Water stock photo

When Hurricane Matthew roared into town, Life Care Center of Jacksonville, Florida, had the chance to aid not only the residents as usual, but also associates and their families.

 

About 50 guests, including staff members and their children and other relatives, stayed overnight at the facility while the hurricane battered the Atlantic coast on Oct. 7-8, 2016.

 

The center prepared space for families throughout the building, with one mother of twin infants staying in the therapy cottage and fellow associates helping with diaper changes.

 

Department heads helped out in the kitchen, assisting the dietary department in preparing a large number of grilled cheese sandwiches and sides for supper that night.

 

“Everybody stayed pretty calm,” said Sal DeCaria, executive director. “We were prepared, and we had our procedures put in place.”

 

When the storm passed, a lot of families discovered their homes near the beach had flooded, and much of the area was under a boiled-water mandate. The flooding had contaminated the usual supply for drinking water, and local residents had to boil their water or use bottled water.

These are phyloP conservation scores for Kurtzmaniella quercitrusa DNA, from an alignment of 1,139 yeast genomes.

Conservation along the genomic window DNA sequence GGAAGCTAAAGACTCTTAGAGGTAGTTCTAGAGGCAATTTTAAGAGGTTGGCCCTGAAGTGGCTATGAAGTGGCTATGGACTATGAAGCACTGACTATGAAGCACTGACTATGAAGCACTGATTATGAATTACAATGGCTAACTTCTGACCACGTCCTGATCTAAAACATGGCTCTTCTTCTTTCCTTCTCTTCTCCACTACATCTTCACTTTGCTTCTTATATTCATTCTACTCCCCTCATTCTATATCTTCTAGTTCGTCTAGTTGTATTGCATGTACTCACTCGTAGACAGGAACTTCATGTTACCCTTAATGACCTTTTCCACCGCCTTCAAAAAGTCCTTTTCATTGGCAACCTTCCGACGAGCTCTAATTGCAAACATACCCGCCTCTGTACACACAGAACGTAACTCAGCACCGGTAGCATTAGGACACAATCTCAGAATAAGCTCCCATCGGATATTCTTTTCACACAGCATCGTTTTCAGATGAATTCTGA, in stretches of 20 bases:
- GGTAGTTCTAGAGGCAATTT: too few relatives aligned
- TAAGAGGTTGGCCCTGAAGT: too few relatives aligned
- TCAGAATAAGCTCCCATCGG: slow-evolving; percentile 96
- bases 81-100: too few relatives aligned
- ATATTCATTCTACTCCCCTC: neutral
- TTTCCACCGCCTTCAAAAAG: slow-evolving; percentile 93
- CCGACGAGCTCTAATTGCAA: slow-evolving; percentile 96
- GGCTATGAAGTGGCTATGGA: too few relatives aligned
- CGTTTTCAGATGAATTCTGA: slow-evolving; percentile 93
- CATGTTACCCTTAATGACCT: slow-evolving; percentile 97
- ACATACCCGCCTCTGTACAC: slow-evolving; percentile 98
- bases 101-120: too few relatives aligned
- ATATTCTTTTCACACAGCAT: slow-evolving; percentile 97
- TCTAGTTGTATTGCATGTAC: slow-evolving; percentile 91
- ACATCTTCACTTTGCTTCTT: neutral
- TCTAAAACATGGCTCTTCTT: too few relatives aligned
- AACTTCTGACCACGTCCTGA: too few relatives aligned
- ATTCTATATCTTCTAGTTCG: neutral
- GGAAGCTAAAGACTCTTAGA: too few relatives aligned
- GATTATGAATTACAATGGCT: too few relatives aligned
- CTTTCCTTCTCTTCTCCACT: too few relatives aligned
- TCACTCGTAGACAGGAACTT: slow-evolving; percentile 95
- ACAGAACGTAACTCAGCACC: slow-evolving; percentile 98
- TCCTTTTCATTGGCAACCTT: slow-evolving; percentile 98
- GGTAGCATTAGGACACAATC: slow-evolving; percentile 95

Decaria and his team donated many of the center’s gallon jugs of water to its associates and their families who were affected by the flooding.

 

“We had a lot of families who were displaced,” DeCaria said.

 

One family that received aid was that of Johna Seymour, director of rehab services. Her parents and two aunts, who all lived in St. Augustine Beach, were without clean water.

 

“They were all on a boiled water alert,” Seymour said. “We were able to give them some of the water, and they were very appreciative.”

 

Seymour added that her mother shared some of the water with neighbors, so even more people benefitted.

 

“The hurricane truly showed our staff’s dedication,” said DeCaria.